My rejected rook.
I recently decided that it was time to get a new ear piercing and initially thought of the "snug" piercing, but my local piercers couldn't pierce that as they didn't use curved barbells, so I thought of the next piercing I wanted; a Rook piercing. I went down to piercers knowing that it would cost me £20 for this piercing and done the usual signing of the form before I was directed to the chair. I have a usual piercer who has pierced 6 of my other piercing's so he new not to give me the talk about aftercare. He didn't talk about any possible problems with the piercing but marked it in a place which I liked so I went ahead without asking questions, something I came to regret.
I wasn't scared to get the piercing as I'd read that it was less painful then a tragus piercing which I didn't find that painful to begin with. My piercer assured me he had pierced this before and asked me whether I wanted a captive ball or a bar. I chose the captive ball as I read that straight bars do not heal as fast, and captive beads will move easier with the piercing. I first felt the pressure of the needle which wasn't a discomfort and was very bearable. The pain wasn't bad, not bad at all and about 20 seconds afterwards it was gone and my ear just felt hot. There was mild bleeding but it stopped after about a minute. Overall it was a fast procedure and I was thrilled as it looked amazing and truly unique! I cleaned the piercing every other day with an ear piercing solution which I have used on my other piercing's and with a cotton bud to get all away round the piercing. I didn't want to clean it everyday as I didn't want to disrupt it too much, a routine I have used on many of my other piercing's which has worked well for me. I used salt water a couple of times in the first week to clean off blood and crusties but after about a week of getting the piercing it thought the stronger solution would be more effective. About a week later the piercing was still quite tender to touch but not incredibly painful. It hurt a lot when knocked but it did not cause a lump or any swelling. The piercing was healing nicely and I had no problems with it. A little further on and the piercing still was not feeling better. It was producing many crusties and had mild bleeding every now and then. I could sleep on it fine without any pain but would always wake up with crusties. I cleaned the piercing with an ear piercing solution which I have used on my other piercing's and with a cotton bud to get all away round the piercing About a month and a half into the piercing it was still quite tender to touch and I noticed a bit of swelling. The area around the piercing started to feel quite itchy and I then noticed that the piercing had migrated downwards with the swelling. I didn't think much of it at the time because most of my piercing migrated a bit before they settled and healed and the piercing wasn't low down enough to reject. Approximately 2 months into the piercing and it has nearly totally rejected. This could be down to a number of reasons; 1 being that I had knocked the piercing prior to healing and another being that the piercing itself was not quite far back. The area of the piercing has swollen and the piercing is not even on the rook of my ear. It is hanging on to the swelling of my ear and it is plain to see that a tug or a knock will pull it out. I'm going to the piercers this week to get it removed before it rejects and scars or before it gets ripped out. My views on this piercing overall is that it is a nice piercing, but would only be suited for certain ear types. Like all piercing's it is best to speak to your piercer about risks, something I regret not doing. If planning to get this piercing think about the size of your rook and maybe get a curved barbell pierced instead or a captive ball. Because of it's placement it has been prone to reject, but with the right care I'm sure it is capable to keep. I am considering having it repierced but with a bar this time. If you want a unique piercing then a rook piercing will be ideal for you, but It is a piercing that needs to be well planned to reduce the risk of irritation and rejection.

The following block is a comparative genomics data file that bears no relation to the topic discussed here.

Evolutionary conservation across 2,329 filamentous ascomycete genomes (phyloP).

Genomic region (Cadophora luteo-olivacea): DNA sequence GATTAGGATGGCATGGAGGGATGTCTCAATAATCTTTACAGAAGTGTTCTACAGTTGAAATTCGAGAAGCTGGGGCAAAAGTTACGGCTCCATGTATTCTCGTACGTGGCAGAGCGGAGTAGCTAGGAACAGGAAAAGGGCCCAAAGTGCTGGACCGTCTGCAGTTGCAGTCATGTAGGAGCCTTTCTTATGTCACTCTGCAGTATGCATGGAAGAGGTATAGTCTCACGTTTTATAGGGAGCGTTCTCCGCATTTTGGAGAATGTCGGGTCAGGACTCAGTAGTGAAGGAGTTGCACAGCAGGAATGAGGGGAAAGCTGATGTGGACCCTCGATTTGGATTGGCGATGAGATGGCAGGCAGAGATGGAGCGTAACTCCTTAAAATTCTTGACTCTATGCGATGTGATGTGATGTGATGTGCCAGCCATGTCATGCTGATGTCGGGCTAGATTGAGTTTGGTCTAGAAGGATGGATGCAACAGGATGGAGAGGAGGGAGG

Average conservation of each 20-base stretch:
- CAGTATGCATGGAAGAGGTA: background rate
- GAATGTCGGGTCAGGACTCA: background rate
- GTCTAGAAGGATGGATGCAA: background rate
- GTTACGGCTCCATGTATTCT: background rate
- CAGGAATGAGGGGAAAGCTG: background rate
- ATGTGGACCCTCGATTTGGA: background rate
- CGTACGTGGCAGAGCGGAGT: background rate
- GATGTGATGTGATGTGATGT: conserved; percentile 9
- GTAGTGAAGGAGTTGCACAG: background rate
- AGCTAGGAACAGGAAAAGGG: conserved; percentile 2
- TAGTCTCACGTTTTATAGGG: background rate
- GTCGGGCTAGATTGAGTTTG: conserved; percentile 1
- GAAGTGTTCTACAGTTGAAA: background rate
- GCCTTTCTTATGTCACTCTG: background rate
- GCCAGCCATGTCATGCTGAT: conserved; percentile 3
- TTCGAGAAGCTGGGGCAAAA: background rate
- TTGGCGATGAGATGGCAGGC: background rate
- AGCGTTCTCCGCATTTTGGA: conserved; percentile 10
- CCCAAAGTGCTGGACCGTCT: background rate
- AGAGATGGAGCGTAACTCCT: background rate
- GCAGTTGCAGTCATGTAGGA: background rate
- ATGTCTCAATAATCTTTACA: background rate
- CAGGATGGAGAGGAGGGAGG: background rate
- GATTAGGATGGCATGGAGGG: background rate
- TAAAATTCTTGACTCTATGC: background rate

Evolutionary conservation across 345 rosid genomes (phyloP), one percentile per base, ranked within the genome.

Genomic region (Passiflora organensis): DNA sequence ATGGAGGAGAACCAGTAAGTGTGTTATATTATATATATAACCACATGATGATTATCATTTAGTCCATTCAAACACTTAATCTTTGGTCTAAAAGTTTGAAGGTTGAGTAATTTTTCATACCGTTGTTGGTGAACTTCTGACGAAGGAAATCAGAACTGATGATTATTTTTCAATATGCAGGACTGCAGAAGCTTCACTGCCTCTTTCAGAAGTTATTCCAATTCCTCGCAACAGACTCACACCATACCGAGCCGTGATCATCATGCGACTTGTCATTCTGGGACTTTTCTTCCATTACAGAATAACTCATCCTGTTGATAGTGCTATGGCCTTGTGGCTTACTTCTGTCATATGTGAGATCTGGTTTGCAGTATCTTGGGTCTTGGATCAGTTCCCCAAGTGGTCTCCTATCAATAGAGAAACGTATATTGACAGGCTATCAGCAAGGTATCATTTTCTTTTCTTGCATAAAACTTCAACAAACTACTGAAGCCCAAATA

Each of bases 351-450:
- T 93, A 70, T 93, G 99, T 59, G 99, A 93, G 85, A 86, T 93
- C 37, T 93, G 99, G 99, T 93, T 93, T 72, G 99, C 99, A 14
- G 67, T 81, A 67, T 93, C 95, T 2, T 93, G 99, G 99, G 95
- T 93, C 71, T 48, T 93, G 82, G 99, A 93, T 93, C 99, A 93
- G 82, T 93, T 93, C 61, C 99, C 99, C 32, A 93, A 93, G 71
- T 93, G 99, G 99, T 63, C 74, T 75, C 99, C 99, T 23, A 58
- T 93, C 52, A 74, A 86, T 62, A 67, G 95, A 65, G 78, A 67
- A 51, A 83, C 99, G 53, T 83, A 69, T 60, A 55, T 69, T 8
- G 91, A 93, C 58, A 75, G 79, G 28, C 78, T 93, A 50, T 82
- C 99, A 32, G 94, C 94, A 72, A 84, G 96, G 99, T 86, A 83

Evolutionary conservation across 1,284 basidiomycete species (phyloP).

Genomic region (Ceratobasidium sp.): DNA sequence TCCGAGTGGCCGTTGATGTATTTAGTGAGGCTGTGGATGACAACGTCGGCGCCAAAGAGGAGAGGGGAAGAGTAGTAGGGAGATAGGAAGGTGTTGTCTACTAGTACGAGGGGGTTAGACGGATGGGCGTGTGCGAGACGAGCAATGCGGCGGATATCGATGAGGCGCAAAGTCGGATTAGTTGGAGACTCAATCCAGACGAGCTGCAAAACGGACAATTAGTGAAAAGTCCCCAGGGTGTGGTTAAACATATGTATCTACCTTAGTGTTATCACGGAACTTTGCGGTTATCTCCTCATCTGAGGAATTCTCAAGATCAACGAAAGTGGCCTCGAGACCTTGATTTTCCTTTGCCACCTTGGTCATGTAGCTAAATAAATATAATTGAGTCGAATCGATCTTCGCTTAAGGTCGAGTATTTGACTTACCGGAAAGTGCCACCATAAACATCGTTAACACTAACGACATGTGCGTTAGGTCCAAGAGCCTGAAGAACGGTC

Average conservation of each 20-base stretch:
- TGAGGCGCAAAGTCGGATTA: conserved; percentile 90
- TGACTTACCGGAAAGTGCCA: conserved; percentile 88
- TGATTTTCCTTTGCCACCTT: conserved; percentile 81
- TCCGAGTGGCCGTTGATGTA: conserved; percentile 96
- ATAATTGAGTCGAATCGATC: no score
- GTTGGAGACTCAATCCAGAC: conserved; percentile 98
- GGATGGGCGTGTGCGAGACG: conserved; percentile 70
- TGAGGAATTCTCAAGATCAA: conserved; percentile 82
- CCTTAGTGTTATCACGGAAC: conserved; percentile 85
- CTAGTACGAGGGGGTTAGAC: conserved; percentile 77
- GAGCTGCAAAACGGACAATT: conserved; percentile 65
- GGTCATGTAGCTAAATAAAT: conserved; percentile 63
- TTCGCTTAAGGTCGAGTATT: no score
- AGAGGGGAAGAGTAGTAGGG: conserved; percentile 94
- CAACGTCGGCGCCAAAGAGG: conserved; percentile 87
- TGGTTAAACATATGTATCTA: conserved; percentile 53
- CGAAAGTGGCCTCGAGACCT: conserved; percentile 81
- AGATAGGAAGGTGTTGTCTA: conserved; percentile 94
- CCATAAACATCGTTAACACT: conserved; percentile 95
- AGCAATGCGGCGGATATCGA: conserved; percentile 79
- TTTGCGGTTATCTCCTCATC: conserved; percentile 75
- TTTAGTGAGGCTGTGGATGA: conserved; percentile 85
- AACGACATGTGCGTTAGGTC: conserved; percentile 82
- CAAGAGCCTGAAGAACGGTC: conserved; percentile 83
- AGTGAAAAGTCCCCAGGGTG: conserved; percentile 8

submitted by: Anonymous
on: 23 Nov. 2009
in Ear Piercing